With summer heating up, the last thing you want to deal with is a broken air conditioner. By reducing the strain on your HVAC you can lower your energy bill and extend the life expectancy of your system. Here are a few quick tips on how to help your HVAC run more smoothly this summer.
- Check your vents – HVAC systems are designed to run as efficiently as possible and to produce enough heated or cooled air for specific square footage. It might seem like a good idea to close the vents in a room that you don’t use. If you have a guest room or an office that isn’t occupied, closing the vent and closing the room seems logical. However, it actually isn’t a good idea. By closing the vent, you are preventing the air from flowing the way it is supposed to. Instead of exiting the duct, into the guest room, it meets a blockage, bounces off the closed vent, and begins to push its way back down the duct. This sort of creates a traffic jam because the air that is blocked is now pushing against incoming air, and this causes the HVAC to work harder, trying to push air out, past the incoming air. Another reason you should not close the vents in unused spaces is that your HVAC is designed to produce air for specific square footage. If you have an HVAC rated for 1,500 sq. ft. and you close off 2 rooms, to make your home 1,100 sq. ft., the HVAC is still producing air for 1,500 sq. ft. So the air for that extra 400 sq. ft. that has been closed off is now pushing its way back down the air duct, trying to find a place to go. Closing vents is not a great way to reduce the strain on your HVAC, so take a quick walk through your home and make sure all the vents are open and not blocked by curtains, couches, or anything else.
- Change your filters – one of the easiest ways to ensure your HVAC is running smoothly is to make sure there are no obstructions. An obstruction could be a dirty or clogged filter, a blocked air vent, or air ducts that need to be updated. Changing the filter on your HVAC is easy, it helps keep your home clean, and it helps reduce the strain on the system. If you aren’t sure how to change the filter, ask your HVAC specialist to show you during your next maintenance visit. The filter’s job is to remove airborne particles from the air to improve the efficiency of the HVAC and to keep the air clean. Things like pollen, dust, pet dander, and bacteria are all things that the filter can remove from the air. However, if a filter is not changed regularly, it can become more of a hindrance than a helper. A filter that is left too long will become clogged with all the particles floating through the air, big and small. This means that the air from the ducts has to try to force its way past the clog, making the HVAC work harder. It also means that the filter is no longer cleaning the air. An easy solution is to sign up for an automatic delivery so you don’t have to keep track of things. You just know that when the new filter arrives, it is time to change it out. Most filters need to be changed every 3 months, but higher quality filters can sometimes last longer. If you live with someone with respiratory issues, you may want to consider upgrading the filter, so that it can remove more irritants than just the basics you get from a standard filter.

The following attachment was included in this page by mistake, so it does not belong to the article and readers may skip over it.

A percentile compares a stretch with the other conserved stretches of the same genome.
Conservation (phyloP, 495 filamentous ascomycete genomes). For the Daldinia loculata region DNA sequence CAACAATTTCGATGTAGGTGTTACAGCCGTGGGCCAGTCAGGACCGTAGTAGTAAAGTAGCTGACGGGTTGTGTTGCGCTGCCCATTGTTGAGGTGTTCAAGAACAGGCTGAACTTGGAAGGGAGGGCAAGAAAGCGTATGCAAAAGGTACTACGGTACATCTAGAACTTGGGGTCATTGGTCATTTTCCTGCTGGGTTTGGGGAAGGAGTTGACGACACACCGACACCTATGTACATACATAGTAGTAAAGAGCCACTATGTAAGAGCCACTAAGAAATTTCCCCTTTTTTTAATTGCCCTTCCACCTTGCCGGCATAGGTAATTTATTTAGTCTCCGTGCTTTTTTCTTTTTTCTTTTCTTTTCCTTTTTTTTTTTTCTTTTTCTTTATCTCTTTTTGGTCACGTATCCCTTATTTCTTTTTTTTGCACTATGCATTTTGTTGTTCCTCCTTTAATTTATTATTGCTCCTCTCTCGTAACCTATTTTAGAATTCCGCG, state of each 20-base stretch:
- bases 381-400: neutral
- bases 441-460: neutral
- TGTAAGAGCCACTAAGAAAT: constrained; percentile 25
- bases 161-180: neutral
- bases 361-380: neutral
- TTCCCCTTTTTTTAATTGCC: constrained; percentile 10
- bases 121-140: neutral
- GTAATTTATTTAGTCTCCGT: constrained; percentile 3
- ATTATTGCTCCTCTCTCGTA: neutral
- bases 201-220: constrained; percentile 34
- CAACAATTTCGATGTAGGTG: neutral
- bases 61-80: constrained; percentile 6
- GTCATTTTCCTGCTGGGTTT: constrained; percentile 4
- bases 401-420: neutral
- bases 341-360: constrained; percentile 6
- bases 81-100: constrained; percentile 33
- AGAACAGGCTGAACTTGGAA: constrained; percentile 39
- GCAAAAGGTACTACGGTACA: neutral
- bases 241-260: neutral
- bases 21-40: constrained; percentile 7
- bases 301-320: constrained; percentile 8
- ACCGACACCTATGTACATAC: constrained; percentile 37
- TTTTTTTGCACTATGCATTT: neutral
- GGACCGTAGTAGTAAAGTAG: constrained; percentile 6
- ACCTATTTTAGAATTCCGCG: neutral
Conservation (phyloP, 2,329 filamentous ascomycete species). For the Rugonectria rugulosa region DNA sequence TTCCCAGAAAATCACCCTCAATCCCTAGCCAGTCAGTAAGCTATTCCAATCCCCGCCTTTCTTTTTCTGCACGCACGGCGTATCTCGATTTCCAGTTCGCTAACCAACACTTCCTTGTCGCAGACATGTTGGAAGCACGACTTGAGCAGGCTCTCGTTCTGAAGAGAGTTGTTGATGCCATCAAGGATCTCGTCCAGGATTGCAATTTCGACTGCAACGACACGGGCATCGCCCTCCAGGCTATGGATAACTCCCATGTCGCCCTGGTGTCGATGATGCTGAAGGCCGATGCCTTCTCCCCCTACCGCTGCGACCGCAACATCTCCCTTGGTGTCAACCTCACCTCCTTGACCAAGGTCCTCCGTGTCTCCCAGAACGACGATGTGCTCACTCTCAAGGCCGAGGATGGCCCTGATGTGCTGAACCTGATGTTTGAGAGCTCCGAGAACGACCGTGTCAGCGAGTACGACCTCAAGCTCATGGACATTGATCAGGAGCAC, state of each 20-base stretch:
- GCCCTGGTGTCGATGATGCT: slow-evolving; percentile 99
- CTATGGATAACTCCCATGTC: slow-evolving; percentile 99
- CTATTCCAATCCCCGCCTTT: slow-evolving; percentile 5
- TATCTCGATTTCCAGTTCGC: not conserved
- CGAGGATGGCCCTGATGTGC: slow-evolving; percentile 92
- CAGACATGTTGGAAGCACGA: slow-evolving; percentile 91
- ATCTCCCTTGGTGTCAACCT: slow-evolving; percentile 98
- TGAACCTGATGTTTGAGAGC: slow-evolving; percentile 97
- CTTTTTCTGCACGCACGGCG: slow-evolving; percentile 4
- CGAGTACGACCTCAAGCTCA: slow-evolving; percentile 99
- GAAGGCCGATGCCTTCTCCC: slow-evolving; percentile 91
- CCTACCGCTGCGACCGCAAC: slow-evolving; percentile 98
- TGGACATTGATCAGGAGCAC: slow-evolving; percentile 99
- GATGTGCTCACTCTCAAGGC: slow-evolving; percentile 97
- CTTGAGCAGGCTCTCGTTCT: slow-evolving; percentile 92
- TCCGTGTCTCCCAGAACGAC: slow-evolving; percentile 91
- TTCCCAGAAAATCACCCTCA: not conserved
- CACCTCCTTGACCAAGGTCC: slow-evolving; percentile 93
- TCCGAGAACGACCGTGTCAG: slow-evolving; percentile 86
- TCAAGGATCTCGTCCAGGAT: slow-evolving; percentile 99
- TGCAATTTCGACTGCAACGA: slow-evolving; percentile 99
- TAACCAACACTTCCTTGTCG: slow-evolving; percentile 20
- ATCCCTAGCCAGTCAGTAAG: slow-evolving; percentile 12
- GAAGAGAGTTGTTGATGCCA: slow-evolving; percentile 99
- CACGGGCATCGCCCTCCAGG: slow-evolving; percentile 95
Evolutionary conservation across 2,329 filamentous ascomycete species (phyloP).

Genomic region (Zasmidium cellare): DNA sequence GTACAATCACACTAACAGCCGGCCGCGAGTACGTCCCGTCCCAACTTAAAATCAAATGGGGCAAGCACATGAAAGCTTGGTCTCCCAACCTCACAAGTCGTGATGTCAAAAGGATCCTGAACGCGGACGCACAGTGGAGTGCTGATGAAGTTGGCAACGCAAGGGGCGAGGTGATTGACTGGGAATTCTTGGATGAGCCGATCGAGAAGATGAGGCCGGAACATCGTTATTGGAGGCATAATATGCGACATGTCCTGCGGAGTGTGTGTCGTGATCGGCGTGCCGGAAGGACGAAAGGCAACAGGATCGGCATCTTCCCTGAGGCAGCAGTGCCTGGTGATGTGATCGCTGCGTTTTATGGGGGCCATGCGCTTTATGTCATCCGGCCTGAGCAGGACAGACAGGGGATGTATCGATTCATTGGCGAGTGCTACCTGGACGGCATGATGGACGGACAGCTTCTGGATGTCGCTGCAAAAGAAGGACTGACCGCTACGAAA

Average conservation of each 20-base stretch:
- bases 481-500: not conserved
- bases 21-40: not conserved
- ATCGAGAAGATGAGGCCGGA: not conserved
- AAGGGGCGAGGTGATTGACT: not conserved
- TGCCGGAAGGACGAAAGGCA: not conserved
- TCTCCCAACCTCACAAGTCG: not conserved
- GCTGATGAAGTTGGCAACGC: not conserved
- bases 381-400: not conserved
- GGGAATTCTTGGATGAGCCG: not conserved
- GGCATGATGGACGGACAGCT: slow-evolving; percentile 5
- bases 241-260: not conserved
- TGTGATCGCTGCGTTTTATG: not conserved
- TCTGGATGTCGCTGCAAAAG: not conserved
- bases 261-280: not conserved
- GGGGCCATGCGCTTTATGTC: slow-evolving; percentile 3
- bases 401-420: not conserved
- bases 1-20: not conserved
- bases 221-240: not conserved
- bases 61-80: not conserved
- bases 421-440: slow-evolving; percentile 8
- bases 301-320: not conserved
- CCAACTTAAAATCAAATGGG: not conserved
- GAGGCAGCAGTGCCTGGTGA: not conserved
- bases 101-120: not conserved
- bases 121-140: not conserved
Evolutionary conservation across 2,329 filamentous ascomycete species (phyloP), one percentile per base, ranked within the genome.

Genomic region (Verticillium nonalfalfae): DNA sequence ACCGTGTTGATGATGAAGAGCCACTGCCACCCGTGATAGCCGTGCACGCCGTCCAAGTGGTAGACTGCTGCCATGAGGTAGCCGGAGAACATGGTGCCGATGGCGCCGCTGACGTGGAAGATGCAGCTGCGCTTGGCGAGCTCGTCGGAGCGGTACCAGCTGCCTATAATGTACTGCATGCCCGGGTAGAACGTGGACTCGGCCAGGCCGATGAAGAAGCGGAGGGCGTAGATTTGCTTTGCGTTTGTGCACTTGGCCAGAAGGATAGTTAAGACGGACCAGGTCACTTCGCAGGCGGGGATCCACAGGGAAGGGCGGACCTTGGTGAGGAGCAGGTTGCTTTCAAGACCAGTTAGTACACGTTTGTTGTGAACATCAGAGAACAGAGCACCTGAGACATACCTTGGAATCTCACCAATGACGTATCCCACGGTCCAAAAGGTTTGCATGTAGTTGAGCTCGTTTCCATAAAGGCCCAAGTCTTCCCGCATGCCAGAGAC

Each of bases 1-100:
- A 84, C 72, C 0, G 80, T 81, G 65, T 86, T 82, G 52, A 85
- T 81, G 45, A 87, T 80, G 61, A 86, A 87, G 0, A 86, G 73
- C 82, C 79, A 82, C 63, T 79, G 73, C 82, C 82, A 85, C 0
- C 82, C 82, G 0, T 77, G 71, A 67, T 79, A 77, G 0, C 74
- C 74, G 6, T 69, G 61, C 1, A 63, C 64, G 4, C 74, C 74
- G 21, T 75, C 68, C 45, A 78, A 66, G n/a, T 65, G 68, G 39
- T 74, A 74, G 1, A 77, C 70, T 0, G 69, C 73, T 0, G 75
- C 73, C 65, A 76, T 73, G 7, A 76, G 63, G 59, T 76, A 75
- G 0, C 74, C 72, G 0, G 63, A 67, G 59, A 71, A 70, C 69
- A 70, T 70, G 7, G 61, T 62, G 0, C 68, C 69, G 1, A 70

- Outdoor debris – another issue, with a simple fix has to do with your outdoor condenser unit. It is the big box located outside your home that blows out hot air when the air conditioner is running. Its job is to remove heat from inside your home and disperse it outside. If this box becomes blocked in any way, it can cause a backup within the HVAC system, and that causes strain. Every week or so, walk over to the condenser unit and make sure it is clear of debris – fallen leaves, sticks, overgrown weeds, toys, etc. You want the condenser to be able to blow air out easily, with nothing blocking it. This is a simple and inexpensive thing you can do on your own.
- Regular maintenance – having regular maintenance completed on your HVAC is another way to reduce the strain on your system. Most HVAC specialists recommend having a check-up twice a year – once in the fall, before turning on the heat, and once in the spring, before switching over to air conditioning. This makes sure that everything is running efficiently and that there aren’t any little issues that could become big problems down the road. Extra strain not only increases your energy bills, it also reduces the lifespan of the heating and cooling system. Taking the time to have a maintenance person come over will save you a lot of stress and money over the years.
Don’t wait until your air conditioner is unable to keep up with the heat, don’t wait until you hear a weird clunking sound. Call Reliance Home Comfort today to schedule your next maintenance visit so you can reduce the strain on your HVAC this summer.